- Verified Business Rep.
- Posts: 350
- Joined: Mon. Aug. 03, 2009 10:11 am
- Stoker Coal Boiler: EFM 520
- Hand Fed Coal Stove: warm morning # 500
- Baseburners & Antiques: Peninsular Western Hot Blast No.44K and Reading Foundry & Supply Co.
- Coal Size/Type: Egg,stove,nut,pea,buck,and rice -Gale Mining Co Anthracite
- Location: southern anthracite field,Schuylkill County,Pa.
Buy good clean coal at Gale Mining co,and if you insist on shale or rock in it,dig it up in your own backyard for free,but don't be fool enough to pay 150 or 175 per ton for it!!!
- New Member
- Posts: 5
- Joined: Thu. Dec. 27, 2012 8:52 am
- Stove/Furnace Make: Alaska
- Stove/Furnace Model: Stoker stove I
The three most important constituent of coal are ash (inerts), volatiles (gas contained in the coal i.e. hydrogen, nitrogen and oxygen) and fixed carbon. If you add the percentage of each you should come very close to 100%. In regards to the never ending mystery of red vs. white ash; mineral analysis of the ash will reveal that silicon dioxide (SiO2) will be 50-58% of the ash, aluminum oxide (Al2O3) will be 29-32% of the ash and iron oxide (Fe2O3) will be 4-8% of the ash. A higher ash coal that contans a higher percentage of Fe2O3 will most likely have a reddish colored ash. FYI - Lehigh is NOT washing bank material. All coal sold comes from either the mammoth, forty foot, primrose or orchard veins.
- Rob R.
- Site Moderator
- Posts: 11507
- Joined: Fri. Dec. 28, 2007 4:26 pm
- Stoker Coal Boiler: EFM DF520
- Hand Fed Coal Stove: Hitzer 50-93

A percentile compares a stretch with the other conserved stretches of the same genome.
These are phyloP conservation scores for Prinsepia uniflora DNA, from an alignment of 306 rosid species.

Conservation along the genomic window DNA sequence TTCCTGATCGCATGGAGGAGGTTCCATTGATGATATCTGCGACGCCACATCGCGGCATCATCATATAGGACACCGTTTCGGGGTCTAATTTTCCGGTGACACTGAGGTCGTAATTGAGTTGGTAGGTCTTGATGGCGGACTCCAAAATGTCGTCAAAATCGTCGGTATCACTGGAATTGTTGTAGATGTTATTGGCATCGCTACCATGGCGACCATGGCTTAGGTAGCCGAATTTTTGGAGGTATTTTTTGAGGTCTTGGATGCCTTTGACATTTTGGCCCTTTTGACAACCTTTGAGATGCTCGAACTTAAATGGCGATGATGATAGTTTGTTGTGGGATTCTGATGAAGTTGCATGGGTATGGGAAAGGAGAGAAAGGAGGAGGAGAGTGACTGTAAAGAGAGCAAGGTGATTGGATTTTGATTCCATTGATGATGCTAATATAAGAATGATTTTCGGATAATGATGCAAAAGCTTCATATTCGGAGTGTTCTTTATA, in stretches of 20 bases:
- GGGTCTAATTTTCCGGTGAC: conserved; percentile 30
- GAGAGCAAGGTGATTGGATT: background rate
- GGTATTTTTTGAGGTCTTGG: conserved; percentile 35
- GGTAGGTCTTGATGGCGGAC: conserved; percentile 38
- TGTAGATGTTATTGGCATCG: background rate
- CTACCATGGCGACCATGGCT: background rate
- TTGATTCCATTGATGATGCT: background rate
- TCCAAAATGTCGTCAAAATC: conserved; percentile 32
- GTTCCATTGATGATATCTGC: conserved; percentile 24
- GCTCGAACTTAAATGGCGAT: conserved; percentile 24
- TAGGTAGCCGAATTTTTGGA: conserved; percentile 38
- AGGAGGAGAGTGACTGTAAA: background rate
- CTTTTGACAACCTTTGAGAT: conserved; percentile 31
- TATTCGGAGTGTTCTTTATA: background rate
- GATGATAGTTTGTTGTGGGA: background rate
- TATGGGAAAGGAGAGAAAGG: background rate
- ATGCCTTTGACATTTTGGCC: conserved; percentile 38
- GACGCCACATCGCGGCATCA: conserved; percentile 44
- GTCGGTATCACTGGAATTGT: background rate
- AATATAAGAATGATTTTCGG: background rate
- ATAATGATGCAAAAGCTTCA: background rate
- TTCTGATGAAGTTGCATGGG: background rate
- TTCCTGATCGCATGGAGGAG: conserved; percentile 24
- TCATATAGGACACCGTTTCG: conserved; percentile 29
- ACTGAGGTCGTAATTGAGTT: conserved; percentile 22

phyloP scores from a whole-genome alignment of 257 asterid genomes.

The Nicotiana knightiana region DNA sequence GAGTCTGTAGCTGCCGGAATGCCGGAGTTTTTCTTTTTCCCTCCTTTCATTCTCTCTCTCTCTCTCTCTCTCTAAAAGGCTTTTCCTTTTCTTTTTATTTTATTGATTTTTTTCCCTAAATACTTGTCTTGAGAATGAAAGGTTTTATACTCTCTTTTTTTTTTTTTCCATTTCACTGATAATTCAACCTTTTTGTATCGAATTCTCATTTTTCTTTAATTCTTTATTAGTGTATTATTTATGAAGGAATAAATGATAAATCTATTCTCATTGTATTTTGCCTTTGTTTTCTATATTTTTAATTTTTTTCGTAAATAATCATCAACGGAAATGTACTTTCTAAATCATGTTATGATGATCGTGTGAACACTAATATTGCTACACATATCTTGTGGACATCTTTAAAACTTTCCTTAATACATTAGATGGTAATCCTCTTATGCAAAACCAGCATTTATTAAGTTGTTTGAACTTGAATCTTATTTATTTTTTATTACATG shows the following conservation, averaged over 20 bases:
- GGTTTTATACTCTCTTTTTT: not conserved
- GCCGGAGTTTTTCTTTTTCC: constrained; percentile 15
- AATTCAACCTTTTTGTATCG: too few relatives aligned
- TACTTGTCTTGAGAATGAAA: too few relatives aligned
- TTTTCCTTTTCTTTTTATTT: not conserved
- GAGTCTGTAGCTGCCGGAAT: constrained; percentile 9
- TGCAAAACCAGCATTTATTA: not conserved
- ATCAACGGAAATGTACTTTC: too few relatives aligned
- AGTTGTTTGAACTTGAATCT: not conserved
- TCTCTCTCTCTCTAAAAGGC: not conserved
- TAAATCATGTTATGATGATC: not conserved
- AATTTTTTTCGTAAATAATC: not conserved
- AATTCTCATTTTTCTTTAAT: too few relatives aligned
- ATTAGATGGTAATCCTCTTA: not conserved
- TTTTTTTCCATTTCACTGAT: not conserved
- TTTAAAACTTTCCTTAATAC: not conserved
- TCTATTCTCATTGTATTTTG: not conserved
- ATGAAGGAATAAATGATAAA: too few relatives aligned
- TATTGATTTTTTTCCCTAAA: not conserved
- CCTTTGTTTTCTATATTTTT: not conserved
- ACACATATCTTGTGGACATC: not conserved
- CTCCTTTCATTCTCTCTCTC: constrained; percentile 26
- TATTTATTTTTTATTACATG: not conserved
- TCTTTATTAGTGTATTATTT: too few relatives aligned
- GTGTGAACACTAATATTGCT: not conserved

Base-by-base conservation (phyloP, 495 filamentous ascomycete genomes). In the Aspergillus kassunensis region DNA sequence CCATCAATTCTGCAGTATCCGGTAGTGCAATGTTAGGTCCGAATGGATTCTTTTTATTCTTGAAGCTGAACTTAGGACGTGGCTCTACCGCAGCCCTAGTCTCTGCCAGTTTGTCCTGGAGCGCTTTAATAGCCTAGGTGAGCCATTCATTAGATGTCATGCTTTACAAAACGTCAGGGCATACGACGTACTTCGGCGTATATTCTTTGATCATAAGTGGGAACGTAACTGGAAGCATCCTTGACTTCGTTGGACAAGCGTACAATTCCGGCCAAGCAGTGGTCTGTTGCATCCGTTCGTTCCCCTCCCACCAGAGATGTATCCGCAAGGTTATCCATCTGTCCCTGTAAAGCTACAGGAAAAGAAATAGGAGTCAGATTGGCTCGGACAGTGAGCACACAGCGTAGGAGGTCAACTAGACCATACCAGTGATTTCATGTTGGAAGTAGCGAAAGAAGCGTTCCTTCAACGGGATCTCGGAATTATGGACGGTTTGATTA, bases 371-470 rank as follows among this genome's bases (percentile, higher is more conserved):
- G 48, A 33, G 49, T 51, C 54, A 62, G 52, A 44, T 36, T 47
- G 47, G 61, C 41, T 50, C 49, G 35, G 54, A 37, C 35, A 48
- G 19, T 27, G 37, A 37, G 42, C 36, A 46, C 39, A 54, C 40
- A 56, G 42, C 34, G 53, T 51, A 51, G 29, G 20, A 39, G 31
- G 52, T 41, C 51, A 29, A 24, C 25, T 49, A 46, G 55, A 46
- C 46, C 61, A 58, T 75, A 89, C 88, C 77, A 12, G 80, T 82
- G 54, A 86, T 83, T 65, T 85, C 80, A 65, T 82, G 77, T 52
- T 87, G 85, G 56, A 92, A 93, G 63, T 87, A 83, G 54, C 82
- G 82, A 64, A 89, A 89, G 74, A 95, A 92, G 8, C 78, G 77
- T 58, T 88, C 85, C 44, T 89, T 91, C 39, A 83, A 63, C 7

- Coal Size/Type: Lehigh Rice
- Other Heating: Dad's 1953 EFM Highboy
- Location: Chazy, NY
Rob R. wrote:"Bank coal" usually refers to coal that was previously mined and discarded (often left in huge piles, or 'banks') because the size was not in demand, or because the quality was not what they were looking for. For a long time, hand-fired equipment was the only game in town...so rice & buckwheat had no market. I am surprised that there is even much of it still around, considering the co-gen plants that burn it and the market for the smaller sizes.
mattcoalburner wrote:Bank coal is just what it says, It is coal that was considered scrap years ago and dumped on the side of a bank or hill. Years ago the smaller coal (rice and barley) and some of the larger junk coal were placed on the bank beacause they were not premium coal. Rice was not used in the railroad or steel industy, it wasnt even used in home heatng until many years later when boiler manufacturers decided to develop a use for it. So it sat on the banks sometimes at deserted mine pits, and old wash yards. It is now being blended with fresly mined coal. Same hold true with silt, no use for it until congeneration was developed. I hope this helps.